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The West is trying to choke off Russian finances

The gold address plaque of Bank Rossiya is seen outside the bank's head office in St. Petersburg.
Reuters/Alexander Demianchuk
Cut off by the UK.
  • Courtney Vinopal
By Courtney Vinopal

Breaking news reporter

Published Last updated

Western countries are responding to Russia’s incursion on eastern Ukraine with a series of sanctions targeting the country’s financial sector.

Russian troops have entered two breakaway regions in Ukraine that were recognized as independent by president Vladimir Putin yesterday (Feb. 21). While Russia is calling the incursion a “peacekeeping” mission, Western leaders are warning the move is one step closer to a full-fledged invasion.

The UK announced sanctions against five Russian banks and several rich individuals, while the US and European Union are expected to finalize additional measures later today.

UK sanctions five banks, individuals

The UK this morning ordered (pdf) the assets of five Russian banks to be frozen:

  • Bank Rossiya
  • Black Sea Bank for Development and Reconstruction
  • Joint Stock Company Genbank
  • IS Bank
  • Public Joint Stock Company Promsvyazbank

Additionally, the UK added three Russian billionaires to its sanctions list:

  • Gennady Timchenko, a major shareholder in Bank Rossiya, which has supported Crimea’s annexation
  • Boris Rotenberg, a close ally of Putin and a major shareholder of SMP Bank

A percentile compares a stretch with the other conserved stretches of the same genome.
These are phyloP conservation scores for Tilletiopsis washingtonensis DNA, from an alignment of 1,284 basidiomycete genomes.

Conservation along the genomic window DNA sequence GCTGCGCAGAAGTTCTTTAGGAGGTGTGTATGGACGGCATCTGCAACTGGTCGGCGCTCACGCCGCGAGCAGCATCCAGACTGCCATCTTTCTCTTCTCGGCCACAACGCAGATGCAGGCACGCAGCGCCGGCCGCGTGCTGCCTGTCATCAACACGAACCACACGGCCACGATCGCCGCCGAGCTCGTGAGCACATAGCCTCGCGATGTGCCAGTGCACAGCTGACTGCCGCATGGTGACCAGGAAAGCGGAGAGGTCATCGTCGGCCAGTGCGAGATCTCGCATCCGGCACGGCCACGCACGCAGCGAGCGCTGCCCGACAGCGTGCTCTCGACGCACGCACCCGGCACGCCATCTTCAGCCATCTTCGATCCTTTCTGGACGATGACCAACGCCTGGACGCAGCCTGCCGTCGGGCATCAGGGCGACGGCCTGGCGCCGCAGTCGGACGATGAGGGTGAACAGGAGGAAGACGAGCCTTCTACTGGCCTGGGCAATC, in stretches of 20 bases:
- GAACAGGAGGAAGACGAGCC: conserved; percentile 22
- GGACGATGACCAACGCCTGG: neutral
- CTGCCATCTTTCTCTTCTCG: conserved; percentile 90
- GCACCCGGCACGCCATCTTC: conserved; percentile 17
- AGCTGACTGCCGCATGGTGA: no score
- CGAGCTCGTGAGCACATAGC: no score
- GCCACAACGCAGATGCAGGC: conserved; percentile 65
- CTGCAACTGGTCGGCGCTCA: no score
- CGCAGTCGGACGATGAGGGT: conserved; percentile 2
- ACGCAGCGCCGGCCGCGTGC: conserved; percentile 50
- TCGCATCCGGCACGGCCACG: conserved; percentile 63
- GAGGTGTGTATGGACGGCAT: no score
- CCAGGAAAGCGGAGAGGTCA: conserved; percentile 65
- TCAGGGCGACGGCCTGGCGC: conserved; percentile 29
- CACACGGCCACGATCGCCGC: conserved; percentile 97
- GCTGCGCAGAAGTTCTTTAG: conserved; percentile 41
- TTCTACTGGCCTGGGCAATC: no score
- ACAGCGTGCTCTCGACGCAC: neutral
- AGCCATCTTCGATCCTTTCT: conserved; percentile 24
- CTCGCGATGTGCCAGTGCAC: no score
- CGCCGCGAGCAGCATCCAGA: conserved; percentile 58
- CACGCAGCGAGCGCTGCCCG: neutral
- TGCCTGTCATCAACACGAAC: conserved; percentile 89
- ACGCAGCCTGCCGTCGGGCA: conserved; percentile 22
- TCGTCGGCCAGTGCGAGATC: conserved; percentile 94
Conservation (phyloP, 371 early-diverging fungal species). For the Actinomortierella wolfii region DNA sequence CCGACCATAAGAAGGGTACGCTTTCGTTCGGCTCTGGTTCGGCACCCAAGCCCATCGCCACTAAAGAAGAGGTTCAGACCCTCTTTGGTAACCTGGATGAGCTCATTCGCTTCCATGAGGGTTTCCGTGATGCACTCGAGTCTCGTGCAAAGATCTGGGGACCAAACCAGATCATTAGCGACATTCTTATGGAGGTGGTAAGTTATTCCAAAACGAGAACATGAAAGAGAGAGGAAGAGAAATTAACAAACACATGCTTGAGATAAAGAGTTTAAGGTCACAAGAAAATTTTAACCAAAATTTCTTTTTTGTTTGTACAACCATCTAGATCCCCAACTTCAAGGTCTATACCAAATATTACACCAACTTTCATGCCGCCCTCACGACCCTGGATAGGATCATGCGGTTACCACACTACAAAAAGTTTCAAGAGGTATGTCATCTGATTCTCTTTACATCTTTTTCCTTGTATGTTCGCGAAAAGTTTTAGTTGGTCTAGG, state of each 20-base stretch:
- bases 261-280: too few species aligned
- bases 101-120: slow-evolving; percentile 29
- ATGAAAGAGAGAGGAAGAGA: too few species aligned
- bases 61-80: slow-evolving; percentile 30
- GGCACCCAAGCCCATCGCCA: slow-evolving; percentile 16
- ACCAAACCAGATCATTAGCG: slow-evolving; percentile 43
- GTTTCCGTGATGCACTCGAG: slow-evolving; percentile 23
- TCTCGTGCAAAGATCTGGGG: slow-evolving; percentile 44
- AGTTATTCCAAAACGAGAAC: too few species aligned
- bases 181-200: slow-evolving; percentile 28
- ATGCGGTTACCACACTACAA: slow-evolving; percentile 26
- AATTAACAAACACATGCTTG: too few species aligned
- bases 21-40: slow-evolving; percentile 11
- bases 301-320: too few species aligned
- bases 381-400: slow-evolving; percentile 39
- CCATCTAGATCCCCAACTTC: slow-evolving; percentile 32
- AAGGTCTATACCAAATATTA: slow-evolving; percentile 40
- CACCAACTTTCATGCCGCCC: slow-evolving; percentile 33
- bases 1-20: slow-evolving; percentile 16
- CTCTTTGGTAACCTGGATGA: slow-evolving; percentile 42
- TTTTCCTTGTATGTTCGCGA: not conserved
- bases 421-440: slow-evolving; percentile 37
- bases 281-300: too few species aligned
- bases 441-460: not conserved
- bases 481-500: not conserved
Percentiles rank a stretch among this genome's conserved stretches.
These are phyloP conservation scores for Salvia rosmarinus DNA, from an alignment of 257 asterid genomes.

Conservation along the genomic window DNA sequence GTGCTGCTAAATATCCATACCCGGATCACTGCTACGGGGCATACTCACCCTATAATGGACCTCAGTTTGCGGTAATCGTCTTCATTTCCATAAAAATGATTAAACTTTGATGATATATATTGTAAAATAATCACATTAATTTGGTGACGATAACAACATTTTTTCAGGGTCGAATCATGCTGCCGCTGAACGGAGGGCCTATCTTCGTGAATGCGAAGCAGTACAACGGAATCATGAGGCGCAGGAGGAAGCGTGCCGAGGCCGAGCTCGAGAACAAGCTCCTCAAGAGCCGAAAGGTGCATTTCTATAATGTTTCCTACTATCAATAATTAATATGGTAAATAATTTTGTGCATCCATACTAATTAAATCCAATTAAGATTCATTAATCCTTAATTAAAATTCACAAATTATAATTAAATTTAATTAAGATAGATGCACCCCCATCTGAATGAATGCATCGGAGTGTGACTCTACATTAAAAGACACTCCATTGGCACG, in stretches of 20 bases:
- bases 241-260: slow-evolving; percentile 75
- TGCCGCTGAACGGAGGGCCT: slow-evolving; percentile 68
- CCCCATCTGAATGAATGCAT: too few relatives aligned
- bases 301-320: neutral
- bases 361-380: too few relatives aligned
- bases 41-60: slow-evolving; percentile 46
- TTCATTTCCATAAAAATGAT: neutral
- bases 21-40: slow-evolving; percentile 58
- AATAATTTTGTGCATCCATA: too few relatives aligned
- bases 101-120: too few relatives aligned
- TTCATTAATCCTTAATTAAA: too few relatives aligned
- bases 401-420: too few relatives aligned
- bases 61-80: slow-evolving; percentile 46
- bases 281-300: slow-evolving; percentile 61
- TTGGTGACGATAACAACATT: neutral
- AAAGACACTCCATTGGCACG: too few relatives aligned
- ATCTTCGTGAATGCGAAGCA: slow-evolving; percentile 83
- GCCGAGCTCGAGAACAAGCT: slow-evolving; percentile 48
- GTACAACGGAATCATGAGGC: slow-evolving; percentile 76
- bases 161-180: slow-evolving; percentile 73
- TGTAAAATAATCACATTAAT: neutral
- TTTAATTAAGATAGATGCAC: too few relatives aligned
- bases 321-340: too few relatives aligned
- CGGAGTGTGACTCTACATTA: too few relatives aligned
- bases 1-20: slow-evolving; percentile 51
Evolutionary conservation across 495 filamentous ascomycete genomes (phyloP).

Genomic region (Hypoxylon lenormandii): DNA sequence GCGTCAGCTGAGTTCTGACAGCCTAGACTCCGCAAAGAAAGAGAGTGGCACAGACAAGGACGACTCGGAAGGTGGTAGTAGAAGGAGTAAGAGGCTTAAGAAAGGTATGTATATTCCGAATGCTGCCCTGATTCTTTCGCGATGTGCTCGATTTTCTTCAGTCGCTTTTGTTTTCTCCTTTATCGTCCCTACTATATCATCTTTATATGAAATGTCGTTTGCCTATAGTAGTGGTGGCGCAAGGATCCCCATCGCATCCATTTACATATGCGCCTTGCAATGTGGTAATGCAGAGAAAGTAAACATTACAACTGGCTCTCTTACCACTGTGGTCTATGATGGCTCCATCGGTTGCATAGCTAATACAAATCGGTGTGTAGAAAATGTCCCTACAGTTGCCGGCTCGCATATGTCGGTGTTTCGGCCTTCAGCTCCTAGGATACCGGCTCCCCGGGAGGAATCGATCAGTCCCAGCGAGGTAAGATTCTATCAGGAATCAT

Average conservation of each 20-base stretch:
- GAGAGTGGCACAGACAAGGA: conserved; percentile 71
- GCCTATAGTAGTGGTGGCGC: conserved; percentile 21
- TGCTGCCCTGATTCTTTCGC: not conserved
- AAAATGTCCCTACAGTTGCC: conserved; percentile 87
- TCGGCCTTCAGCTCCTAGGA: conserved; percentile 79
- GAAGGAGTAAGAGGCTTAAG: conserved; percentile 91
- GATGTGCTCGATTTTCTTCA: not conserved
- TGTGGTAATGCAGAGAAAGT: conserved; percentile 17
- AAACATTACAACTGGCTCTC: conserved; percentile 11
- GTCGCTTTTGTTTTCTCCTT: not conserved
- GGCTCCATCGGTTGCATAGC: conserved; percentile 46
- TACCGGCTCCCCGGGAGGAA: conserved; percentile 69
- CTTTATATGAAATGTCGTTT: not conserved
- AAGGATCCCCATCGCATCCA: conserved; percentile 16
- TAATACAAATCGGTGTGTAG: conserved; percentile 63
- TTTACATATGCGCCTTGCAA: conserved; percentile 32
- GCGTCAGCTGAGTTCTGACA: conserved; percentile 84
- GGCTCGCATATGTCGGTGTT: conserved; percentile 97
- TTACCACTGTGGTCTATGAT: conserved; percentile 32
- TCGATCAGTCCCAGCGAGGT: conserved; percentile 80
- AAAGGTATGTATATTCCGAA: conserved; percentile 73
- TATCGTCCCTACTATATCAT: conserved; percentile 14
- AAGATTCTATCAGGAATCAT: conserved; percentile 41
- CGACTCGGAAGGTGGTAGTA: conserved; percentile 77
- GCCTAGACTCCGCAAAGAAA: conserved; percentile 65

• Igor Rotenberg, another Putin ally who chairs the board of directors of National Telematic Systems (NTS)

The individuals sanctioned will see their UK assets frozen and be banned from traveling to Britain, said prime minister Boris Johnson. British individuals and entities are also now prohibited from doing business with the three Russian billionaires added to the sanctions list.

“Pretty tepid, if you ask me,” tweeted Bill Browder, once the largest foreign investor in Russia.

EU, US announce further sanctions

The EU agreed to sanctions targeting Russian officials as well as imports and exports with Ukraine’s separatist regions, and banning EU investors from trading in Russian state bonds. The sanctions stopped short of targeting Putin himself, as the bloc still hopes to convince the leader to pull back on Ukraine.

US president Joe Biden issued an executive order yesterday prohibiting “new investment, trade and financing by US persons to, from, or in” Donetsk and Luhansk, the two regions targeted by Russia. Today the US also announced sanctions on Russian bank VEB and its military bank, as well as on Russia’s sovereign debt.

The sanctions mean Russia “can no longer raise money from the West and cannot trade its new debt on our markets. or European markets either,” Biden said today.

Germany took one of the most significant retaliatory moves so far in suspending certification of the Nord Stream 2 gas pipeline from Russia, jeopardizing a potentially vital natural gas supply.

Do sanctions go far enough?

Sanctioning banks has the potential to have a ripple effect across the Russian economy, causing credit to tighten and certain businesses to go under, according to Brian O’Toole, a former senior adviser to the director of the Office of Foreign Assets Control in the US Treasury Department.

But thus far “the UK sanctions don’t look very impressive,” O’Toole told Quartz. The three oligarchs named by the UK have been subject to US sanctions since 2018. What’s more, the four largest state-owned banks, which account for 55% of the Russian banking sector’s total assets, are not on the UK list.

“The US is going to need to toughen up what the UK has done so far to have sufficient deterrent,” O’Toole says.

Nate DiCamillo contributed reporting.

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